Swampy Fiasco

Beast of Sucker Creek

We encountered the Beast of Sucker Creek care of Fiasco by Jason Morningstar this week. We started with mysteriously disappearing animals from the neighboring swamp ranches of pig farmer Bo and cattle man Frank Gaffney. Bo wanted to work with his favorite television star, Veronica “The Manhunter” Sanchez to go into the swamps and find the Beast, but Veronica was often distracted by her crush on aging aspiring actress Dahlia, devastated that she wasn’t cast in the commercial for a hybrid swamp water/milk pump Frank had invested in. Veronica was determined to get footage of the Beast, so bought Bo a suit to impersonate it, but Bo thought the Beast had been created in conspiratorial government experiments. Dahlia thought the Beast would lead her to the fabled fountain of youth but Frank thought it was the spirit of the swamp that could be convinced to protect his cattle as they wandered the swamps. To get footage for the 250th episode of her show Swampy Secrets, Veronica flew into the swamp with Dahlia to start a photoshoot while Bo walked into the swamp wearing his monster suit for the shoot and to help Frank track down his missing cattle. After a plan crash, a romantic rejection, and an influx of wild swamp hogs, the four caught a glimpse of the hairy swamp man in the distance. In the aftermath, Frank got lost in the swamp for days, lost his herd and lost his mind. Dahlia’s pet theory about the Beast was constantly belittled on the conspiracy boards. Veronica kept faking her footage for show after show. And Bo got the best ending of all, when firefighters came into the swamp to help him find his missing hogs.

Fiasco on a London Stage

Tonight we played Fiasco by Jason Morningstar, with the London 1593 playset.

Two priests from the Vatican, Fr. Leo Amadeus a.k.a. “James Gurney” and a man who goes by “Bartholomew Oatcake”, travel to London with the goal of undermining the Church of England. Renowned actor Caston becomes romantically involved with Leo, while Bartholomew distributes radical atheist literature. Short on cash, Bartholomew and Caston start a business selling counterfeit tea. But tragedy strikes when they accidentally poison the Count’s daughter, the lovely Ursula Belch. With the help of some corned gunpowder procured by stage manager Puck Thump, the trio cause an explosion at Buckingham Palace. Caston escapes, stopping to take revenge on a man who insulted his shoulders, but both priests are defrocked for their exploits.

Fiasco for Salem Witches

Our Fiasco session this week was tight and dramatic, using the “Salem 1692” playset by Logan Bonner and Lillian Cohen-Moore. We divided into two factions, the mother and daughter tied to witchcraft, and the pair of Deacons who orchestrated the witch hunts, but the relationships were complicated by the mother, Sarah Proctor, having witnessed Deacon John Harsh murder a girl years ago and blame it on witchcraft, and by the repressed feelings between daughter Hannah Proctor and Deacon Ash (Job-Raked-from-the-Ashes). Thanks to Sarah Proctor’s machinations and manipulations, by the end, the children had married and Deacon Harsh turned himself in out of guilt. In the Aftermath, however, the world of every character came down upon their heads, with death embracing each of them but Hannah, who ended up back at her mother’s home, husbandless and with child.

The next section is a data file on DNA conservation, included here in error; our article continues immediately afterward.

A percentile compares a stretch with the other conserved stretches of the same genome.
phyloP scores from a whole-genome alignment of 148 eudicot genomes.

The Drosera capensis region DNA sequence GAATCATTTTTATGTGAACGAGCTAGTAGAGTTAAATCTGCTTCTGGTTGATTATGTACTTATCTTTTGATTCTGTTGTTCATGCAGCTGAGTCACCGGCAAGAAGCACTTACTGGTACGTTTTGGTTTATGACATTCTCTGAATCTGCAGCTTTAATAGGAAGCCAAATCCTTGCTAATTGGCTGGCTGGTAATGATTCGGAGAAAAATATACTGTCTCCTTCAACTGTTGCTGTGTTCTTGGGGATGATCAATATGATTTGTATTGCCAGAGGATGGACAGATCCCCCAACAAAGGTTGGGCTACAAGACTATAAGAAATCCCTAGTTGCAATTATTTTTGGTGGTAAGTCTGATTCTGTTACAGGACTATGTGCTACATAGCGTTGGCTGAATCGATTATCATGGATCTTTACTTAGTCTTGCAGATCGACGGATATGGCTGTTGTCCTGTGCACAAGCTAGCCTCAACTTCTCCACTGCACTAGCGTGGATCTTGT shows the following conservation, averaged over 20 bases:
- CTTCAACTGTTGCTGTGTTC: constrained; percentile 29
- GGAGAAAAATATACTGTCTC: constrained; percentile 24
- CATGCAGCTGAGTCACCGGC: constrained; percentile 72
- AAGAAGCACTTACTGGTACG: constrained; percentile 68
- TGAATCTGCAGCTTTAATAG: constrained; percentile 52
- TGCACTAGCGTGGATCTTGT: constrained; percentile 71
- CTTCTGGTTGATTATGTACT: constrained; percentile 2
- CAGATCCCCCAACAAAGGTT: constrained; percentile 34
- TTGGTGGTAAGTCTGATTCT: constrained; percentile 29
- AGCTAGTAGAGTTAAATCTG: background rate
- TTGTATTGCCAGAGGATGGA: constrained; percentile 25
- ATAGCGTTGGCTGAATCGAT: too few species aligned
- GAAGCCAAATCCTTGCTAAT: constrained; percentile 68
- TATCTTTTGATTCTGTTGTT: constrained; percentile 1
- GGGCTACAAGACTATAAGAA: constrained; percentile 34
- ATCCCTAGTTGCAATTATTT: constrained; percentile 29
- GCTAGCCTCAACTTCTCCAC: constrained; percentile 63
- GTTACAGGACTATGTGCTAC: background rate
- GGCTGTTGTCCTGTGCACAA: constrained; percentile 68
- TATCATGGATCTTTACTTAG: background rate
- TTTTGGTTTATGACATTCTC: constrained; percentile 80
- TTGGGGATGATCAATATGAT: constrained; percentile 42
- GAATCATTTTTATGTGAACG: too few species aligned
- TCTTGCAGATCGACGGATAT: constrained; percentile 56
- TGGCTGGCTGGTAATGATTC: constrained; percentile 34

Fiasco Suburbia

We got the chance to play Fiasco by Jason Morningstar, a game we all seem to like in the group. We chose to use the ‘Tales of Suburbia’ playset. Our story was centered around the politics of a suburban high school leading into Prom.

As 3 out of 4 players were very comfortable with the game already, the game played rather fast. Also having 2 copies of the playset at hand, made the setup go considerably faster. Including the intermission, we finished the game in 2.5 hours.

As we had some time left, we also played a short LARP, Out of Dodge, also by Jason Morningstar. We played a band of criminals that was driving away from the cops after a score gone wrong. Each player had some prompts to follow that added tension to the dialogue as we all tried to piece together what happened and who betrayed who. 

Fiasco in the Mountain West

Tonight, we concocted a Fiasco (courtesy of Jason Morningstar) in the Old West, just a bunch of grifters and thieves trying for a big score and a bit of revenge. Three buckaroos set out to rob the local church, but all we ended up with was a few candlesticks. The pair of brothers who planned the caper turned their attention to the local sheriff, stringing him along and carrying him into the night to be murdered. In the end, each of our fates turned out pretty dismal, as the posse found us out and gave us our just desserts.

Microscopic Cosmic Deities and Pandora’s Other Fiasco

Tonight we had two full tables of gaming going with 9 players in all. On one, we took to the stars in Microscope by Ben Robbins. Our history spanned hundreds of years and followed the wars between the planets and the megacorporations that ran roughshod over the entire solar system. Things got complicated when the planets, houses, and corporations allied themselves with cosmic deities to extend their war, but when those deities decided that mortal squabbles weren’t worth the trouble, they brought an enforced peace to the entire system. Imagine our surprise when another pantheon of gods arrived and wiped these cosmic deities out, leaving our hodge-podge of aliens to pick up the pieces, but at least we were united for the first time.

On the other table, we played Fiasco by Jason Morningstar using the Touring Rock Band playset. We were managers and fans of the very obscure band Pandora’s Other Box (or POB as some call it). A combination of mismanagement and poor impulse control led the team to organize a performance at a megachurch in Salt Lake City as a tribute to the victims of a fire that took place at a prior POB concert.